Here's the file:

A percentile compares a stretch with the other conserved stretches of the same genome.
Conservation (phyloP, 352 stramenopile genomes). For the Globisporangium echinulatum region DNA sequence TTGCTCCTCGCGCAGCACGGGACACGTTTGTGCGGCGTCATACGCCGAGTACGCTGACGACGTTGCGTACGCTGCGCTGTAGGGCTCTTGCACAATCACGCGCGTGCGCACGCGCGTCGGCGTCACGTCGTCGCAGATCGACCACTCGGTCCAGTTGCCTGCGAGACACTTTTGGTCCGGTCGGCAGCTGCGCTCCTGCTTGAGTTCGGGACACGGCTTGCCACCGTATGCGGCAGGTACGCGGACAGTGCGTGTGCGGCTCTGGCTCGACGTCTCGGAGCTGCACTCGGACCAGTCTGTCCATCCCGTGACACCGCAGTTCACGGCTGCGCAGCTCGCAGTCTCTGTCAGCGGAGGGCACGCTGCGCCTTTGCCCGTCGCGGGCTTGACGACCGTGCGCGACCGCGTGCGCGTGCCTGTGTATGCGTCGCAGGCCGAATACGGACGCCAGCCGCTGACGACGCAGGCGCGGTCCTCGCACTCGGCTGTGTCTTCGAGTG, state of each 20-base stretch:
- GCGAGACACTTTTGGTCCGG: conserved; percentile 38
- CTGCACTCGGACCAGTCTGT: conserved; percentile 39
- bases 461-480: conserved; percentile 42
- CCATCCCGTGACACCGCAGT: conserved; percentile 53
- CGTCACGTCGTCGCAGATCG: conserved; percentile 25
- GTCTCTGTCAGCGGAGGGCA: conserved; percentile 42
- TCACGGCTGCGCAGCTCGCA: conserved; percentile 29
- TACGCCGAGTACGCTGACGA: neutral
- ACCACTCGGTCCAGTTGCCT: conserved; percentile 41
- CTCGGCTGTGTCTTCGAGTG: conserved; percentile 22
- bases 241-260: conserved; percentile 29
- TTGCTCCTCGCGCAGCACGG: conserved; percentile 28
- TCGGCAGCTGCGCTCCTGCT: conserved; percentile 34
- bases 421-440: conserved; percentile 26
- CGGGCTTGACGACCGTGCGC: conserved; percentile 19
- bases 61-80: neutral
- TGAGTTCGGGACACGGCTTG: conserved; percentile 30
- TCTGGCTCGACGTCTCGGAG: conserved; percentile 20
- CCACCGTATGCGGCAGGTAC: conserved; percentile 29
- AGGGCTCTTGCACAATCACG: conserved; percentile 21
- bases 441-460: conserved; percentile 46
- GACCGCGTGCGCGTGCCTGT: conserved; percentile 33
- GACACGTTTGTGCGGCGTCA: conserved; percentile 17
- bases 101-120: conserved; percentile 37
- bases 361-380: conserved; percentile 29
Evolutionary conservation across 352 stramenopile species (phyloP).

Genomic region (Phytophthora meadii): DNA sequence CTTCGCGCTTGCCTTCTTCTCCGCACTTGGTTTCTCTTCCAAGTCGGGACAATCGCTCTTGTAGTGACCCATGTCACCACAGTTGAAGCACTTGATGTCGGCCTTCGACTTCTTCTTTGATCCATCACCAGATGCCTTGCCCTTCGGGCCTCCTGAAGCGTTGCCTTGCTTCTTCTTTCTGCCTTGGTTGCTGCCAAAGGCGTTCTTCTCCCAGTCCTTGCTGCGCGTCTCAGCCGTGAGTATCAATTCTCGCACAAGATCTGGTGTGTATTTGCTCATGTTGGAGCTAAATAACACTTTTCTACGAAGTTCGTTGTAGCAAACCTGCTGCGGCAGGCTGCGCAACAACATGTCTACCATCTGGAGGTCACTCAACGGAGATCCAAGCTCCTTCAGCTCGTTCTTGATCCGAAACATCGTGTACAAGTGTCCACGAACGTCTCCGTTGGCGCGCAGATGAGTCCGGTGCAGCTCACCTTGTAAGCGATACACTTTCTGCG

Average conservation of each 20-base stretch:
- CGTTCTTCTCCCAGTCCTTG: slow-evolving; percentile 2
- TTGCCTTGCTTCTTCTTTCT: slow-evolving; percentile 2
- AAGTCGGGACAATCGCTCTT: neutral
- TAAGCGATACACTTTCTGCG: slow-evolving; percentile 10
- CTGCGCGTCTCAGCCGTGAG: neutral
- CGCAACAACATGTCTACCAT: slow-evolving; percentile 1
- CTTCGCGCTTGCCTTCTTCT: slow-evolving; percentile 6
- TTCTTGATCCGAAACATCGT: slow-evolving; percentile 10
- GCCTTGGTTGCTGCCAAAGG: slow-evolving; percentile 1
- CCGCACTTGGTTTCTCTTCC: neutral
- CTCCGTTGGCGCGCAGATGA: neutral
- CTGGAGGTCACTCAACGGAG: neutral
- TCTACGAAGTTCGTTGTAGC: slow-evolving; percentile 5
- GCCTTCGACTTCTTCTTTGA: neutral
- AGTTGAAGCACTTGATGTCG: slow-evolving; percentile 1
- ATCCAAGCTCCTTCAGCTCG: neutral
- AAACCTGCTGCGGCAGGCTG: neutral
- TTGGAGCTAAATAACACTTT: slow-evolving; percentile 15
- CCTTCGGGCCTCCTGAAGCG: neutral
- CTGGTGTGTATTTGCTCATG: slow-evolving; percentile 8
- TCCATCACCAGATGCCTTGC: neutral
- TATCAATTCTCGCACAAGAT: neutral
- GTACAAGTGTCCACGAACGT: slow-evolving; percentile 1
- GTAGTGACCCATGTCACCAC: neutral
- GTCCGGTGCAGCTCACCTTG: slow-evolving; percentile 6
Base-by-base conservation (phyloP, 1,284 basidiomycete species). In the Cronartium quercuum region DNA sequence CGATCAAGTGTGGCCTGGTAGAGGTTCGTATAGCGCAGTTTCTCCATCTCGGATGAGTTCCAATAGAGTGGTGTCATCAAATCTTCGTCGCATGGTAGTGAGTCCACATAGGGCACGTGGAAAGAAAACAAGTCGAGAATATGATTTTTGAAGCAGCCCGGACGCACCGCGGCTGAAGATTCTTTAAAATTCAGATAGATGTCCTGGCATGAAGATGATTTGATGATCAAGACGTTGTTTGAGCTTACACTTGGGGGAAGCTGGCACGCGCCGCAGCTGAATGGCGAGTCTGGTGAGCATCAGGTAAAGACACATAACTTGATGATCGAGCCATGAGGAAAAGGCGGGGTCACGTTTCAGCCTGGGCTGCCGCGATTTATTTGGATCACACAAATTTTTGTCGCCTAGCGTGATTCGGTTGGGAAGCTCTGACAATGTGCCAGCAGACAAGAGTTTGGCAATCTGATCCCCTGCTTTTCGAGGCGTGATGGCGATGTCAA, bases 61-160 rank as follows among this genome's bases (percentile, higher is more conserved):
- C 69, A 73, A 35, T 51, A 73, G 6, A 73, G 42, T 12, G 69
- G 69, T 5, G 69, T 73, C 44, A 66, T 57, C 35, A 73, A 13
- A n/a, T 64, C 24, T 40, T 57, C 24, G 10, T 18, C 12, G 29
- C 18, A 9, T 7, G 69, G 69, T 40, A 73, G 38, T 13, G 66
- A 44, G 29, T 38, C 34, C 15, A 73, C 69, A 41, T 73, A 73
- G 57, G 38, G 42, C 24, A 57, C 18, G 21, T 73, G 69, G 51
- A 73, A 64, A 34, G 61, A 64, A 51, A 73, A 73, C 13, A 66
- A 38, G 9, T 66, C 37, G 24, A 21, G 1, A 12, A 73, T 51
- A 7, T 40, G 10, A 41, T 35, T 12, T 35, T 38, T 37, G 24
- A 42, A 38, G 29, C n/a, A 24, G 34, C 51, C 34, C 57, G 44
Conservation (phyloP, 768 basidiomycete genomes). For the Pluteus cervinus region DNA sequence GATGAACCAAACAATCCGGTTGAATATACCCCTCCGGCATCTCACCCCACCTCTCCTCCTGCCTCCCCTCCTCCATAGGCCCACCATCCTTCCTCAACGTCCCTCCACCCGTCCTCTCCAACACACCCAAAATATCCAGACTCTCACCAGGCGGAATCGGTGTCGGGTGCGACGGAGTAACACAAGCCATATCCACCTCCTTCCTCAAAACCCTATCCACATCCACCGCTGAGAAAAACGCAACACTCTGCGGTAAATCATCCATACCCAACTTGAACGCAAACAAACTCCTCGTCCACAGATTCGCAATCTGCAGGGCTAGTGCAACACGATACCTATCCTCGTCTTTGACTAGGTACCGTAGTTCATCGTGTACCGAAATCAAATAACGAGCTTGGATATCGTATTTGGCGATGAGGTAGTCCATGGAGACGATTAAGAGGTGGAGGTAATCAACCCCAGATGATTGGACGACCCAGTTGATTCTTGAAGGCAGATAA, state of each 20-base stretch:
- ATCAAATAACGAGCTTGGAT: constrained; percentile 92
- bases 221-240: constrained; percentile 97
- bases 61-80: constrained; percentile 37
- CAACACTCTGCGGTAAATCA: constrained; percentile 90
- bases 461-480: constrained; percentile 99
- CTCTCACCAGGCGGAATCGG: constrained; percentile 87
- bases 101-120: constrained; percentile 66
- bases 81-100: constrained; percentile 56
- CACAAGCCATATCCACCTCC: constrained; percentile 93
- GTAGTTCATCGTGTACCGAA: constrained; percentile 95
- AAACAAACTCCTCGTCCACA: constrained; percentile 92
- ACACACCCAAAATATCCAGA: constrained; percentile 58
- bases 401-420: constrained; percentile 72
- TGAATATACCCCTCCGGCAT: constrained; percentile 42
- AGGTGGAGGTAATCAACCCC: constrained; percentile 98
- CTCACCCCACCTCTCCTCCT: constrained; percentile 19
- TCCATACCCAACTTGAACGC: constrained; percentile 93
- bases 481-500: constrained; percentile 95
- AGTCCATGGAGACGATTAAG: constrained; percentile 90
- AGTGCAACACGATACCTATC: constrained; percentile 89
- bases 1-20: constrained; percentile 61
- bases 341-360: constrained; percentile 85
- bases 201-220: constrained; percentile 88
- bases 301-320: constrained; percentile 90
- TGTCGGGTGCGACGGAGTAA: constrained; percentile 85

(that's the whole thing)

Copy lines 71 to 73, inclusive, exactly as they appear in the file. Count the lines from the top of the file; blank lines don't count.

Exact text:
- CAACACTCTGCGGTAAATCA: constrained; percentile 90
- bases 461-480: constrained; percentile 99
- CTCTCACCAGGCGGAATCGG: constrained; percentile 87